Finger foods are also a great way to teach texture, dexterity and introduce new foods. Smooth cubes of cheese feel different to the soft fuzz of a peach, watermelon is wet and soft compared to a hard, dry carrot, holding a smooth, round wrap feels different to holding a sandwich.
Serve foods of a different shape and sizes. Compare round crackers, cherry tomatoes or slices of orange, cut sandwiches into triangles or fingers, cube cheese or ball melon. Take it a step further and serve food in different ways, for example fruit rocket skewers, arrange vegetables into faces on a plate, or combine fruit and yoghurt for smoothies.
Food helps my body. Meal times are a great time to talk about the different kinds of foods and how they help our bodies, as well as distinguishing between everyday foods and sometimes foods. For example: these crunchy carrots help us see better, or oranges have vitamin C which helps fight colds, or milk and cheese have calcium which keeps our teeth and bones strong.
This can also be a good chance to talk about food allergies and how some foods can make some bodies unwell to foster a sense of inclusion, acceptance of diversity and without pointing out individuals. Talk about the fact that while all foods are safe for most people, others have to be careful about what they eat. For example, eating eggs can make it hard for some people to breathe, or touching nuts gives some people a lumpy, red rash.
Mix it up. Variety is the spice of life after all and spontaneity can often lead to unexpected learning and connection.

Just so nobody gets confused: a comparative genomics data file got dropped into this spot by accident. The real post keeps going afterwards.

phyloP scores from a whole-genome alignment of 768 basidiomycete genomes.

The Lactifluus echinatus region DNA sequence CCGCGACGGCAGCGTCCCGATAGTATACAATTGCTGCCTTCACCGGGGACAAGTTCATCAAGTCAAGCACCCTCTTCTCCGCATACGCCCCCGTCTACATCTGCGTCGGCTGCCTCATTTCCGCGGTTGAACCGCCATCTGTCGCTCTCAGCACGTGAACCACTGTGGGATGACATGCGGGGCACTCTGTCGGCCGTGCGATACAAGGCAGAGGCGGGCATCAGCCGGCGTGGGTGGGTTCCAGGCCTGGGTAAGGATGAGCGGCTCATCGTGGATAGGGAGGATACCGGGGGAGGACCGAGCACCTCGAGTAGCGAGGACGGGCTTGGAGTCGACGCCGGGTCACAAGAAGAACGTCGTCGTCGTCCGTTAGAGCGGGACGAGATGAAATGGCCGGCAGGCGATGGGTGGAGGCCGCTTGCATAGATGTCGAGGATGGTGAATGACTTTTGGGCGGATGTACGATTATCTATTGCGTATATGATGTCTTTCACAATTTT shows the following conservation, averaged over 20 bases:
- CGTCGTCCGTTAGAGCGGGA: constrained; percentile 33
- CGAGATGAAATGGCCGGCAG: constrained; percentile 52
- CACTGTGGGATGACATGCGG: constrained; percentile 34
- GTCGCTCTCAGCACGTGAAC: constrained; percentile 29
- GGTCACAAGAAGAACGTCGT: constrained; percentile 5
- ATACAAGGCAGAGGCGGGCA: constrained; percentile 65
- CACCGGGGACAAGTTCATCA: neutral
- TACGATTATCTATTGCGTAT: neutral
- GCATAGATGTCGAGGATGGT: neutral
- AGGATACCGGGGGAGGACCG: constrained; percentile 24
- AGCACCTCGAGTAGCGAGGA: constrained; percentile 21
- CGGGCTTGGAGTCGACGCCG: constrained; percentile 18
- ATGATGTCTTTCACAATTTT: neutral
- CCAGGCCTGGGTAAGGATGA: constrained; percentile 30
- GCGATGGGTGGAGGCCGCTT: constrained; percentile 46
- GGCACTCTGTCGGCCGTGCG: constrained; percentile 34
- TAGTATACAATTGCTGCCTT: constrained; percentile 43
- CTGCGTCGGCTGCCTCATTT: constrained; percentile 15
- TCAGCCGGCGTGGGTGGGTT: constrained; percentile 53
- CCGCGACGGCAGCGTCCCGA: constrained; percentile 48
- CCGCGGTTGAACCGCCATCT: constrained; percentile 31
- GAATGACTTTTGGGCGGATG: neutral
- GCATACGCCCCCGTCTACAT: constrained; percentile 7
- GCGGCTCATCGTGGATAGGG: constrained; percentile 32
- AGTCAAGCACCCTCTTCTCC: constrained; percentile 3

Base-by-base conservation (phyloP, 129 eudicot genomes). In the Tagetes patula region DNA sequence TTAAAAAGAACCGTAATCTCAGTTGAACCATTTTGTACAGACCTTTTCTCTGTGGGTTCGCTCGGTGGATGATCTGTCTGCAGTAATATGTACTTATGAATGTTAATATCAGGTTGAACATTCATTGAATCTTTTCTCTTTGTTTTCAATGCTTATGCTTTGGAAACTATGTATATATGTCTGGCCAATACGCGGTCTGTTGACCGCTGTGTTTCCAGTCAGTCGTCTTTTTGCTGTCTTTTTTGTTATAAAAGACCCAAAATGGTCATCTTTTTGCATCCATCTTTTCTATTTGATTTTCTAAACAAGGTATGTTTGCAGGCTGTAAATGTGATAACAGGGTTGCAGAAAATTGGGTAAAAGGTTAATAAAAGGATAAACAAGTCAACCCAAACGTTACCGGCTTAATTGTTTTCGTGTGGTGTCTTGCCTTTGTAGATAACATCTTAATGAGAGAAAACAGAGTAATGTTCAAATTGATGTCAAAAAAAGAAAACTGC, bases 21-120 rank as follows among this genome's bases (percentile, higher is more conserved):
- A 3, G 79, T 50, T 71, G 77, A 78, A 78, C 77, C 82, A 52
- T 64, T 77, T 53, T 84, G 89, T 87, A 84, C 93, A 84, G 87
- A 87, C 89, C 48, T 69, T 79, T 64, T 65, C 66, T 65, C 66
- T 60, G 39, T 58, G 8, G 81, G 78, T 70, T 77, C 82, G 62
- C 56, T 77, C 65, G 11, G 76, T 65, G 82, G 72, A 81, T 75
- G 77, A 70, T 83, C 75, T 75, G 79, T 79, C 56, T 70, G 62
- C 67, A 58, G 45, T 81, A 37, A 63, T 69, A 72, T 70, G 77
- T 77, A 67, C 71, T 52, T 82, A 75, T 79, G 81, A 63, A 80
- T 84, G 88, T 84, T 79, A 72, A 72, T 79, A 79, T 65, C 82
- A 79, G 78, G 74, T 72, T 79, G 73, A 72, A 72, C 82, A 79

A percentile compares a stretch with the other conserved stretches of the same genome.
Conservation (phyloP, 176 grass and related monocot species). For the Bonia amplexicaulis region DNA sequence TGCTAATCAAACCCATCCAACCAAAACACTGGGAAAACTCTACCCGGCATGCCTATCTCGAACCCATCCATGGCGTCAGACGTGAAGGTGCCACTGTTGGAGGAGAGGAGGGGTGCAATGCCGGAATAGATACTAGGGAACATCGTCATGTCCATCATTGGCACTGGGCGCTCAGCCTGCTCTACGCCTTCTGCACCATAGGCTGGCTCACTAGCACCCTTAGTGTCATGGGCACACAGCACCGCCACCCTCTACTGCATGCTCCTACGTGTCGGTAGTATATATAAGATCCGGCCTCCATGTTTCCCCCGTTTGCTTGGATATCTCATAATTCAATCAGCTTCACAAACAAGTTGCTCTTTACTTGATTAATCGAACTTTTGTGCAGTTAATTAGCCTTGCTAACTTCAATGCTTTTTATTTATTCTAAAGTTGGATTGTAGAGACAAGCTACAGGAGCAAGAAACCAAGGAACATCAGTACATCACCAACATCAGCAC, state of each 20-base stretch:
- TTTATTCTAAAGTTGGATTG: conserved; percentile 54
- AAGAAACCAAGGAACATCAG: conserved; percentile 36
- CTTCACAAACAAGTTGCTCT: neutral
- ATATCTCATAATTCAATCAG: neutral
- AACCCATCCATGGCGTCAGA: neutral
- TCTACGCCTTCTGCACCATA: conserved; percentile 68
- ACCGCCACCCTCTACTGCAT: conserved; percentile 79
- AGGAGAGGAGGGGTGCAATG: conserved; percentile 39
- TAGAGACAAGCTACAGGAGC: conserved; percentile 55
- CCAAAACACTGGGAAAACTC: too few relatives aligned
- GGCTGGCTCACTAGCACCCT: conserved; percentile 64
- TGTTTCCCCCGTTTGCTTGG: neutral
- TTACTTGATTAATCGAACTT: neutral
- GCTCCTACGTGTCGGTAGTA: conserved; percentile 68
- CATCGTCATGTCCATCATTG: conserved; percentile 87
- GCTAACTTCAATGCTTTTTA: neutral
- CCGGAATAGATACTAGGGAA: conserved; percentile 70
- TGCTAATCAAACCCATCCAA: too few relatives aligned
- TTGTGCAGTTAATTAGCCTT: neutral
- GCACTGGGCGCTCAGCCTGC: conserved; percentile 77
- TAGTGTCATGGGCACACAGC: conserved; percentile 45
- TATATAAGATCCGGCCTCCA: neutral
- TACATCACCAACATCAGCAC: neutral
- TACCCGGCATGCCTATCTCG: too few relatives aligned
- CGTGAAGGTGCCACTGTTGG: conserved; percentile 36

If it’s a nice day, why not go head outside for a picnic? If not, why not have a ‘floor picnic’ in a different indoor area?
Think about combining mealtimes with a different class, to provide new socialising opportunities.
Themes are a great fun. Occasions like birthdays, Easter and Christmas are obvious examples, but what about choosing a different culture to explore or basing a meal around a specific shape or colour? This can be a good way to involve families as well.
Introduce music. Restaurants often have soft background music playing for ambience, while families might have the radio or TV on in the background at home. What about coming up with a little song to help children perform different tasks? For example: This is the way we set the table, set the table, set the table …
Literacy and numeracy can be included in ways as simple as asking children to put a specific number of cups on a table, or asking them to name foods on the table beginning with a specific letter.
At The Wellbeing Food Company, we’re passionate about helping childcare centres, children and families to thrive – no matter what their dietary or cultural food requirements. Our menus are created by Accredited Practising Dietitians alongside an expert team of chefs from diverse cultural backgrounds to balance optimal childhood nutrition with maximum ‘child-approved’ appeal. Allergy-safe meals are individually sealed and labelled to eliminate guesswork and cross-contamination risk. Because every child deserves to eat great food – and providers and parents deserve simple certainty, every day.
Want safe and sensational meals for your childcare, with lashings of simplicity and confidence? Let’s talk.